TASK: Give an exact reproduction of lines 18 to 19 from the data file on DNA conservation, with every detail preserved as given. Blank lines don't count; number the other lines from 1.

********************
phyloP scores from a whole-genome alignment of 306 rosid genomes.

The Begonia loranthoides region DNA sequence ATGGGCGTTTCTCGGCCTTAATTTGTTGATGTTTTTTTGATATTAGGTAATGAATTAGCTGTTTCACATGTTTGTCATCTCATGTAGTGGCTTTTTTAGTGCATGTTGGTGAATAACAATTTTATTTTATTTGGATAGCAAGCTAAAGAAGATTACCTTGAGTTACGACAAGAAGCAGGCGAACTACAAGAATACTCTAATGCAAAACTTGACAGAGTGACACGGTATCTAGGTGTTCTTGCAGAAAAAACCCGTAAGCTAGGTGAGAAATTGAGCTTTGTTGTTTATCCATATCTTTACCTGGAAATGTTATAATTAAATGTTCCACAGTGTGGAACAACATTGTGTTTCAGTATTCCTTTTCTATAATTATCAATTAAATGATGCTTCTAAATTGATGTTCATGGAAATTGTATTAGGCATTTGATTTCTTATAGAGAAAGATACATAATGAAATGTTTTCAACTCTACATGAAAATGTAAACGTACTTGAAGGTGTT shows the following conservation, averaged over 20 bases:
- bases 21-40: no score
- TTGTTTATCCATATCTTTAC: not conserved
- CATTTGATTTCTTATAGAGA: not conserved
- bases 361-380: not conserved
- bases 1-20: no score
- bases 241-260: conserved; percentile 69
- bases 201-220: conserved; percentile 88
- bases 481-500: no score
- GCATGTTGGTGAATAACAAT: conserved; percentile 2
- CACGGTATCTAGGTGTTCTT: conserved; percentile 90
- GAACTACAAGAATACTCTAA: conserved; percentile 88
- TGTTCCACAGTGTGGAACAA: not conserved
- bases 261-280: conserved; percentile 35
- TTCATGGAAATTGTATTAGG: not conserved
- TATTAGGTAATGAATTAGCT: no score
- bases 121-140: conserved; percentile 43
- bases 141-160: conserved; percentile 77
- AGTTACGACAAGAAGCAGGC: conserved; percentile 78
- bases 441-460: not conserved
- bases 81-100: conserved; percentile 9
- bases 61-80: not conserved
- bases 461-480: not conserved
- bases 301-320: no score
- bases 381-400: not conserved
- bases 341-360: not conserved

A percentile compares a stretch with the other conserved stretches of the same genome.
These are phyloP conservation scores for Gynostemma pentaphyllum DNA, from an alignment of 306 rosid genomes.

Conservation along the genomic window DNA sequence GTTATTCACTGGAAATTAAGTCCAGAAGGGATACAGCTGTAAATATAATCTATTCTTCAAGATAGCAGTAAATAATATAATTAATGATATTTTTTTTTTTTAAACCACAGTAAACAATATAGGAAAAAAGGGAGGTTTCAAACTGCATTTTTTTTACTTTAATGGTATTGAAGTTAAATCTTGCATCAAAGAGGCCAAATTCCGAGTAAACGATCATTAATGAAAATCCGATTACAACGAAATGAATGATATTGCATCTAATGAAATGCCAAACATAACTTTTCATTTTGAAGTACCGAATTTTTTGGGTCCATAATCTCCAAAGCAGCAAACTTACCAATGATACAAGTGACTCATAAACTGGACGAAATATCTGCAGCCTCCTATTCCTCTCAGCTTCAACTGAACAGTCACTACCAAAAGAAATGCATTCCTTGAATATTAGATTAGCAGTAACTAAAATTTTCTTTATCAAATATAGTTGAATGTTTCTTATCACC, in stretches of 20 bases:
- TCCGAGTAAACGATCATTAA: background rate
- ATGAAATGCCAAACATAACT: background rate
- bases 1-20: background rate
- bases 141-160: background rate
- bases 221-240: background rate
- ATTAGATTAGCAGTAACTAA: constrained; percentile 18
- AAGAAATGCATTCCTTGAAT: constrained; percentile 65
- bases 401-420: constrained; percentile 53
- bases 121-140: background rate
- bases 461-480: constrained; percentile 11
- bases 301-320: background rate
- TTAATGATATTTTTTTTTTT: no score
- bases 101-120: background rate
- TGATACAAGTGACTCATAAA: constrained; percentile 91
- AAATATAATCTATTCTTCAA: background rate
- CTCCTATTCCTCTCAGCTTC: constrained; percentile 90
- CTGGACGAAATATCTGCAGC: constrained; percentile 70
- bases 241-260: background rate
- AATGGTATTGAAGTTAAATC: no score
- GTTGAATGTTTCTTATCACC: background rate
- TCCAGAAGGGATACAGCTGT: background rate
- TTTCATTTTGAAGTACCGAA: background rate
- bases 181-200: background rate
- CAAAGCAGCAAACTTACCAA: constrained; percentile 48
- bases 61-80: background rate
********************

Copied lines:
- bases 121-140: conserved; percentile 43
- bases 141-160: conserved; percentile 77